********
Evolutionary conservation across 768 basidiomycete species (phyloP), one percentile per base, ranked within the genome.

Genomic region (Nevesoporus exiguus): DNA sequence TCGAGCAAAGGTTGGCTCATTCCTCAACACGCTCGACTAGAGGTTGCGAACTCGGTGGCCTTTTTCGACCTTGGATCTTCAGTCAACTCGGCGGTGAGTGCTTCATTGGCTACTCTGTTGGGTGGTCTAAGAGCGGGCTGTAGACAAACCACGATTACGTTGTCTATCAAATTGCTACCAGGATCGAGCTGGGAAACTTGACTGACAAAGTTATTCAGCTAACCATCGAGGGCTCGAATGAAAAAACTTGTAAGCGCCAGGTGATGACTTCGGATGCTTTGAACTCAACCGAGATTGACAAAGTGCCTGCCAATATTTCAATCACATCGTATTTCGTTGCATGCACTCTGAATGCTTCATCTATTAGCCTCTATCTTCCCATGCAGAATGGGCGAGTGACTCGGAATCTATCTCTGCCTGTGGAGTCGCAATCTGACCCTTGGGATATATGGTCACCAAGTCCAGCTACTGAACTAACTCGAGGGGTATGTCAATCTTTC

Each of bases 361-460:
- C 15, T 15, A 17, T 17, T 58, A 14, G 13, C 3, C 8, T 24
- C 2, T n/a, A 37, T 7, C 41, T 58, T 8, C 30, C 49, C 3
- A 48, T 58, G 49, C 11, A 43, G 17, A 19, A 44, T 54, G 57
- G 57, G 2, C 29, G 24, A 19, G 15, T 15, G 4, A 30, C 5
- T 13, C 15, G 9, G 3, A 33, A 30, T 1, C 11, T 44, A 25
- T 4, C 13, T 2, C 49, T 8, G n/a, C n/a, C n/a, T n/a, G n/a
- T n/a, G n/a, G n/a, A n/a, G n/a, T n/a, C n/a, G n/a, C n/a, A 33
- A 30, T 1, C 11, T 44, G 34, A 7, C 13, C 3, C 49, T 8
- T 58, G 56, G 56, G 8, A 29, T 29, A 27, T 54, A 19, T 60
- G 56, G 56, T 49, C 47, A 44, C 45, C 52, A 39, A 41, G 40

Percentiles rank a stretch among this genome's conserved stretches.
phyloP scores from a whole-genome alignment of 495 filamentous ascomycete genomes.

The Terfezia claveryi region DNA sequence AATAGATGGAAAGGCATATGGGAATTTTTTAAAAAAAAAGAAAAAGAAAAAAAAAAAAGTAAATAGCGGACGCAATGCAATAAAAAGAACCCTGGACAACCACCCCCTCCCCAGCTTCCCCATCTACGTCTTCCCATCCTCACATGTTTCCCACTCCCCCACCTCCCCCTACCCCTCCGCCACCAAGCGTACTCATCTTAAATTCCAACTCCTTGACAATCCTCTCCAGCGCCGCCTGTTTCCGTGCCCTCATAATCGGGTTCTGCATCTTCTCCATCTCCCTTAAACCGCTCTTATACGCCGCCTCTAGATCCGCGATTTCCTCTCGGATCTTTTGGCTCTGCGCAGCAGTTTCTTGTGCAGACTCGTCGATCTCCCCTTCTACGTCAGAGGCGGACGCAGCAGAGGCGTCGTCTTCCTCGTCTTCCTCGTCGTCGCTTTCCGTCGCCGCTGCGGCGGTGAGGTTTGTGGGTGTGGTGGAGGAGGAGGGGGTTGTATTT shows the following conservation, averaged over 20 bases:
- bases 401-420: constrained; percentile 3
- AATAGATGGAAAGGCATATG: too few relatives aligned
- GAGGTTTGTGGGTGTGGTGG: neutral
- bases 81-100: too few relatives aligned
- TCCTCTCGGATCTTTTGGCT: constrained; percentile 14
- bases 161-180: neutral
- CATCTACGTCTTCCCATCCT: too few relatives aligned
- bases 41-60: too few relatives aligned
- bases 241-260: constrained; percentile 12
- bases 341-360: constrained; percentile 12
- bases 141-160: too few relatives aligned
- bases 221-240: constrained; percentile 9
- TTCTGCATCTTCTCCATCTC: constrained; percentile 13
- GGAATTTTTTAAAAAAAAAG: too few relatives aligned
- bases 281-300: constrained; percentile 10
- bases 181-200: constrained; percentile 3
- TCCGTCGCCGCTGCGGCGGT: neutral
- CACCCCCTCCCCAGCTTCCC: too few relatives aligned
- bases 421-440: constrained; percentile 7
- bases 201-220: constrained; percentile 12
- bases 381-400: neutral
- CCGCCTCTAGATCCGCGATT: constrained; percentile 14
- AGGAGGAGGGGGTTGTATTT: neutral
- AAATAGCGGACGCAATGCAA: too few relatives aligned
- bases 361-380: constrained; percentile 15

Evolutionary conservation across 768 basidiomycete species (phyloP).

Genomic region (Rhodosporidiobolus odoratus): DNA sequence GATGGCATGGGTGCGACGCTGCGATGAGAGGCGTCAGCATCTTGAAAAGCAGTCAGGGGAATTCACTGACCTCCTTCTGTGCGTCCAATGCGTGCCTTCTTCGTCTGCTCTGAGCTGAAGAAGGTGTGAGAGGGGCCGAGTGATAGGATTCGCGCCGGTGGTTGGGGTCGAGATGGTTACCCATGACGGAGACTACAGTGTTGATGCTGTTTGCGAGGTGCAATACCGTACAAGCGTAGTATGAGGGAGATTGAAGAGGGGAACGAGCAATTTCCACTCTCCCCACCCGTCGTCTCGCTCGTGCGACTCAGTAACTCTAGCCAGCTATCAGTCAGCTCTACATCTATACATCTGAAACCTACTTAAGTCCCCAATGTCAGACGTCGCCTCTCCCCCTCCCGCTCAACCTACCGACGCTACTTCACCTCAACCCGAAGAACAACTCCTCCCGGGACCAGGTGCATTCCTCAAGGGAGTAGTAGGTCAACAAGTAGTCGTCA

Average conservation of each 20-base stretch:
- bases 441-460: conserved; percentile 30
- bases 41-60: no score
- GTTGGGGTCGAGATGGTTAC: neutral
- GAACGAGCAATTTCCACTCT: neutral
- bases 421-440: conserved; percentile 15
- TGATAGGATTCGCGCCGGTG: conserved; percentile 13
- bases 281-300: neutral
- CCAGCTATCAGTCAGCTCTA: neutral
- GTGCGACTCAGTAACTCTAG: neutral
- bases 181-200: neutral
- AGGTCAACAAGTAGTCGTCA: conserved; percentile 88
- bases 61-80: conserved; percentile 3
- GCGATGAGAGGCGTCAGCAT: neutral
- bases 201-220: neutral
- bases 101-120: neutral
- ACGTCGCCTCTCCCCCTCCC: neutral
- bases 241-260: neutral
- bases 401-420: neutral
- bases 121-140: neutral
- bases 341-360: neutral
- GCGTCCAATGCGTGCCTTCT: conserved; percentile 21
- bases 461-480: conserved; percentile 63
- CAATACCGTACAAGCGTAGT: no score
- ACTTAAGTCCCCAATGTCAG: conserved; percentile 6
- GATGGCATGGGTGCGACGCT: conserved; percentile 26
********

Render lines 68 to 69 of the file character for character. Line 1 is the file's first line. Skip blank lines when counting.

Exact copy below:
- ACTTAAGTCCCCAATGTCAG: conserved; percentile 6
- GATGGCATGGGTGCGACGCT: conserved; percentile 26